SEATTLE — The Sauk-Suiattle Indian Tribe alleged the state Department of Revenue has unlawfully collected state sales tax on the tribe’s online purchases, and the state’s tax exemption laws are unfair and discriminatory toward the tribe, in a complaint filed in federal court in Seattle this week.
When the Sauk-Suiattle tribe’s medical clinic was running low on supplies earlier this year, staff ordered replenishments online. But the Washington state sales tax was automatically slapped on the order.
“That apparently had been happening for several years on every item purchased not only by the tribe, but by the members and mailed or delivered to the reservation over the last approximately six years,” said Jack Fiander, the tribe’s lead attorney and a member of the Yakama Nation.
For example, if a Portland resident were to order a new pair of headphones online, they wouldn’t be charged any sales tax, because their state doesn’t have it.
Like Oregon residents, tribal members living on the reservation should be able to order headphones without having to pay retail tax. Federal law generally prohibits states from taxing tribes and enrolled tribal members in Indian Country. This means any purchases by tribal members made on the reservation or delivered there are not subject to the state’s sales tax.
At a minimum, the tribe estimates the tribe and its members have been charged somewhere around $300,000 in state taxes in that time frame, but by nature, the tribe hasn’t directly reaped any of the benefits of the tax.
There are means to seek a refund for sales tax on online purchases delivered to the reservation, said Lisa Koop, general counsel for the Tulalip Tribes. But the tax should never have been applied in the first place.
The Sauk-Suiattle tribe has a reservation near the town of Darrington, about 80 miles northeast of Seattle. The tribe’s services for its 300 members, including police, water and utilities, a day care, preschool, medical center, Boys & Girls Club and more, are all funded by the tribe’s own revenue.
The tribe doesn’t have a casino of its own, but instead leases gaming machines to other bigger tribes along I-5 like Snoqualmie, Nisqually and Cowlitz, Fiander said. The income from those leases, the tribe’s smoke shop and from utility fees is used for services on the reservation.
“Although the 6.5% of the Washington State Sales Tax is small, this is a sovereignty issue,” Chairman Nino Maltos II said in a statement. “The Sauk-Suiattle and other tribes by Treaty gave up millions of acres of land to the United States in return for a homeland in which we were going to be governed by our own laws.”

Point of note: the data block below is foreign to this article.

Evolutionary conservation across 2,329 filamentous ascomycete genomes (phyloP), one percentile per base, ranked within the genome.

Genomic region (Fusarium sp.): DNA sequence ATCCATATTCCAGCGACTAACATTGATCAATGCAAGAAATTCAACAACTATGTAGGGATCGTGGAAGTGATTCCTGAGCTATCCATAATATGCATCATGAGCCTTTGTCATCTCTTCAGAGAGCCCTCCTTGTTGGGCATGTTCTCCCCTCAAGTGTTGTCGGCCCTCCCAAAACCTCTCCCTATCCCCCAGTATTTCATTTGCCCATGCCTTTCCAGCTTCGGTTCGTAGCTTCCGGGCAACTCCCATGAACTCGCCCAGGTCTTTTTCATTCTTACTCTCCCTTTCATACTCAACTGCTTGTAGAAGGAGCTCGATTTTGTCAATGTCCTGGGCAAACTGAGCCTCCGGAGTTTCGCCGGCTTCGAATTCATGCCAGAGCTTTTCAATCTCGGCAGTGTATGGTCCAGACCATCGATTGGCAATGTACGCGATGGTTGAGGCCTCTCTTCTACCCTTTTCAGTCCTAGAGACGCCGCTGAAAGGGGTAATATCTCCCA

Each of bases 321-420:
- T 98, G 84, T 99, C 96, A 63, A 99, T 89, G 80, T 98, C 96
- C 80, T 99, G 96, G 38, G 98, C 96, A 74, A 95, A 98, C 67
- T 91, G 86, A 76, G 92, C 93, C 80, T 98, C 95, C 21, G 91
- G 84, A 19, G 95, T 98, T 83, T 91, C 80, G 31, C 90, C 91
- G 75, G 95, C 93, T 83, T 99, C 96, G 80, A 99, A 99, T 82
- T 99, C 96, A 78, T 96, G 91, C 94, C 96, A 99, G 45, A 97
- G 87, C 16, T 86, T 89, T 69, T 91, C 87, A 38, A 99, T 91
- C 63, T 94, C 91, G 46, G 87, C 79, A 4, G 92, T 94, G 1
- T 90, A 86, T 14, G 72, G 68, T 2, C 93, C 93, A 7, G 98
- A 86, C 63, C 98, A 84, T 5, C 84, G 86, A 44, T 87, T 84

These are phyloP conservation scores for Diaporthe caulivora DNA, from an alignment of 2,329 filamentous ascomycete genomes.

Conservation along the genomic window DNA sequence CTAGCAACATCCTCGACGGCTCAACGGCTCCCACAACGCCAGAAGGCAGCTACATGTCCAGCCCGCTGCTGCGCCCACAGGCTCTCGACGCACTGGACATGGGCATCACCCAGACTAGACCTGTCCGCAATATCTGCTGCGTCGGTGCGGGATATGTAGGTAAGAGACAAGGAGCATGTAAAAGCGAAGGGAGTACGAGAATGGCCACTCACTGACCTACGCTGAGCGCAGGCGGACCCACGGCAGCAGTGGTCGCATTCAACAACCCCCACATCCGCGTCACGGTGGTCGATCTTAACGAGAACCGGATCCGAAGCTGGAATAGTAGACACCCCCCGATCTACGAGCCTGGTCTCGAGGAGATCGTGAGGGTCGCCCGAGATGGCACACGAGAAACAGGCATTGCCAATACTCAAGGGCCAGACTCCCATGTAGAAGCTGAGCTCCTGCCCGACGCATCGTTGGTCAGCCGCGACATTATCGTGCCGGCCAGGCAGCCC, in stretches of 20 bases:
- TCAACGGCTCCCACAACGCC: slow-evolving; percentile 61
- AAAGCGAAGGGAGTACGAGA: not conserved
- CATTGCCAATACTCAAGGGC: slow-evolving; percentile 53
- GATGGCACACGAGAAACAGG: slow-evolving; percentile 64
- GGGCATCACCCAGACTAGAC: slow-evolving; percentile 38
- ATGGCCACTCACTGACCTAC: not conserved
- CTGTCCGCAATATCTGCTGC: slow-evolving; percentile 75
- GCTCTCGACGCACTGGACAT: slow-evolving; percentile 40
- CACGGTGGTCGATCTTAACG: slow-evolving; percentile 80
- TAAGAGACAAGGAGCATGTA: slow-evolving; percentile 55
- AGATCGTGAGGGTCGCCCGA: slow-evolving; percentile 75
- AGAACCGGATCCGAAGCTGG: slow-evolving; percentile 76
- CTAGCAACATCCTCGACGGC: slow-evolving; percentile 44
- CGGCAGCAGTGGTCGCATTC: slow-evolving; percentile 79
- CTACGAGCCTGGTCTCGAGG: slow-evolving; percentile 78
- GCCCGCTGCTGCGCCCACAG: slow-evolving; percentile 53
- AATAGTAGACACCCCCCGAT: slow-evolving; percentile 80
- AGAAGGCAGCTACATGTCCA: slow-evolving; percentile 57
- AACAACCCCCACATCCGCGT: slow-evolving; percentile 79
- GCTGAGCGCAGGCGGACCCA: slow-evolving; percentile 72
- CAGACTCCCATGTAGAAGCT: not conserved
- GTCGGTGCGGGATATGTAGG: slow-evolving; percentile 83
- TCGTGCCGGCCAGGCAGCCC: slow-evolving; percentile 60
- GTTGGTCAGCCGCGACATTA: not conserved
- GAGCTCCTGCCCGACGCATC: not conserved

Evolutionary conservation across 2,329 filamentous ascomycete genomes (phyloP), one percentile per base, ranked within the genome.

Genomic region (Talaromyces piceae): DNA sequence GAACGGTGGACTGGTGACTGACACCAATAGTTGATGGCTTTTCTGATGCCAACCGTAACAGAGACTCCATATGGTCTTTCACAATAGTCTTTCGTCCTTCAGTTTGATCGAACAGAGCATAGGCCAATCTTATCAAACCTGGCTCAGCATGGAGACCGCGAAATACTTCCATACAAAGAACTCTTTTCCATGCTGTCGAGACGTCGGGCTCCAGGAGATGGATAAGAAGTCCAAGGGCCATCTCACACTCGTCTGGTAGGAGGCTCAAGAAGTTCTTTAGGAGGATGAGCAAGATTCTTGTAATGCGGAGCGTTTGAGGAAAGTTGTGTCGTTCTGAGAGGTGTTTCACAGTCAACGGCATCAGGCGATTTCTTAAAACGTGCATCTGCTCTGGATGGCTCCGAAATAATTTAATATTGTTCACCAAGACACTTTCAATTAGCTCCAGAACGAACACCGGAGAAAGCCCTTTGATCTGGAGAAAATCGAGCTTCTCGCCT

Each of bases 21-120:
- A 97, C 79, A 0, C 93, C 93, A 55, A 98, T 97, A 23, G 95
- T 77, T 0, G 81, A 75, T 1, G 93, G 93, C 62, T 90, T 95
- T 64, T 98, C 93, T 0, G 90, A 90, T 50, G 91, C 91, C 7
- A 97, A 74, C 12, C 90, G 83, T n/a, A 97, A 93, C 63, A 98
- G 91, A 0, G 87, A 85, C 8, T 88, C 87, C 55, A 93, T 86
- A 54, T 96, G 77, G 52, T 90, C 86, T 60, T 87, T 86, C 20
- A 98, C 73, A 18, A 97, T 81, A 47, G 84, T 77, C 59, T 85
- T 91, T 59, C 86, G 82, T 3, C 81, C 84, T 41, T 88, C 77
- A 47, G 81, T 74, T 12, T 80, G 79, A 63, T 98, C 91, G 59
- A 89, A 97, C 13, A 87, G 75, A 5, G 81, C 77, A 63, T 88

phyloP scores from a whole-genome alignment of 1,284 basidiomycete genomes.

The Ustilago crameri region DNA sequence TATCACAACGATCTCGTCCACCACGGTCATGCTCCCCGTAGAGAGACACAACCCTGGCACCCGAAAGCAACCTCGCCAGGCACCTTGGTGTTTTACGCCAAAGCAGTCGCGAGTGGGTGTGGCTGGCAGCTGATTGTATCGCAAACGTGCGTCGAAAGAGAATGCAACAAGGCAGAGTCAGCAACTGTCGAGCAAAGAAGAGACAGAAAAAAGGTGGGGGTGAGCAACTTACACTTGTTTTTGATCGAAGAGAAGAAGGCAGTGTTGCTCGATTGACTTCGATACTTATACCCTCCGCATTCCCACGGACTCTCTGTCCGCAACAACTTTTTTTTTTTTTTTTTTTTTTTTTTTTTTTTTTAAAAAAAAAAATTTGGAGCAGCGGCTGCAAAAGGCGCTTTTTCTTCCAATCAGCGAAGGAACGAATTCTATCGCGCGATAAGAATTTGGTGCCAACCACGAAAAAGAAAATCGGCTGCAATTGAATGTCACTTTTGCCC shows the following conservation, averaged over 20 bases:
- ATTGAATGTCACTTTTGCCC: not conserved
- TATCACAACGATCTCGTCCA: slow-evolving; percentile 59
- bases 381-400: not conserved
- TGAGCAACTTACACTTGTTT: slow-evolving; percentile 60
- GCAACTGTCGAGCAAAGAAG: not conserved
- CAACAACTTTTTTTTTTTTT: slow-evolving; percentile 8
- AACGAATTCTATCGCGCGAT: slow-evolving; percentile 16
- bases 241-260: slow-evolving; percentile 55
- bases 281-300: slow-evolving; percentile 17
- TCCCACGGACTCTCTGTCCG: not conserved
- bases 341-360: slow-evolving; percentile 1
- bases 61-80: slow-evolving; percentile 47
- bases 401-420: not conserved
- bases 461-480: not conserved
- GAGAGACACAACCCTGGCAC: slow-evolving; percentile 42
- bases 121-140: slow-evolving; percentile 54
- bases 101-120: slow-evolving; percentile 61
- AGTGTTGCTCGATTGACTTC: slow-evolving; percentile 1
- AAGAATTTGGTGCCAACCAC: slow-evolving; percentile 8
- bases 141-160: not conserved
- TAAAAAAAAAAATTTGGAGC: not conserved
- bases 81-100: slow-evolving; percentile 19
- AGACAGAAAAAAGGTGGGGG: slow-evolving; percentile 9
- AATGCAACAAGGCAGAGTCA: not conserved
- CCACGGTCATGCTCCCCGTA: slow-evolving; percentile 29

The ancestors of today’s Sauk-Suiattle tribal members ceded their land in the 1855 Treaty of Point Elliott in exchange for the right of taking fish at usual and accustomed grounds and stations, tribal sovereignty and guaranteed rights to traditional ways of life, education and health care.
Antique laws are now beginning to show their age as they get in the way of tribal sovereignty, Fiander said.
If a tribal member wants to purchase something off the reservation — typically a necessity for the rural Sauk-Suiattle tribe — the state requires that it be delivered to the reservation in order to be tax exempt.
That’s far more challenging, the tribe argues, than it is for an Oregon resident to receive a sales tax exemption. Oregonians who shop in Washington can keep their receipts and file a refund with the Washington state Department of Revenue.
On the other hand, if a tribal member wanted to receive a sales-tax exemption on a car, they’d need to have it delivered to the reservation. They couldn’t just buy it on the lot, said Koop, the Tulalip attorney.
The Sauk-Suiattle reservation is tucked in the shadow of the North Cascades, 30 miles from I-5, said Fiander, the Sauk-Suiattle tribe’s attorney. Not everything they need can be delivered, and there are few places to shop for anything on the reservation.
“So I guess the question is why are residents of other states which don’t have a tax, like Oregon, allowed to buy the items and take it back themselves, whereas tribal members — in order to be exempt from the state tax — have to have someone deliver it to them?” he said. “It kind of looks like a double standard.”
Fiander said he expects other tribes to support the complaint. Taxation in Indian Country is complex and nuanced.
Koop said the lawsuit could encourage the state to reevaluate its policies around sales tax and tribes.
South of the Sauk-Suiattle reservation, the Tulalip Tribes spent decades trying to reach an agreement on tax collection at their Quil Ceda Village shopping center. For years, pending an agreement, the tribes didn’t receive a dollar of the tax revenue generated at the shopping center.
As part of the agreement reached in 2020, the tribes will collect an estimated $30.2 million by 2025. And before the revenue-sharing was to begin, the tribe had to spend $35 million to design and build a mental health facility in Stanwood.
Sometimes, interpreting taxation laws comes down to reading century-plus old treaties. In 2019, the U.S. Supreme Court ruled that the Yakama Nation’s right to travel clause exempted tribal members from the state’s fuel tax.
“Why should the tribe and its people be paying taxes to the state?” Fiander said. “The tribal government is providing all the essential services.”
A state Department of Revenue spokesperson said the lawsuit was under review by legal counsel, and the “department does not engage in discrimination while administering the state’s tax laws.”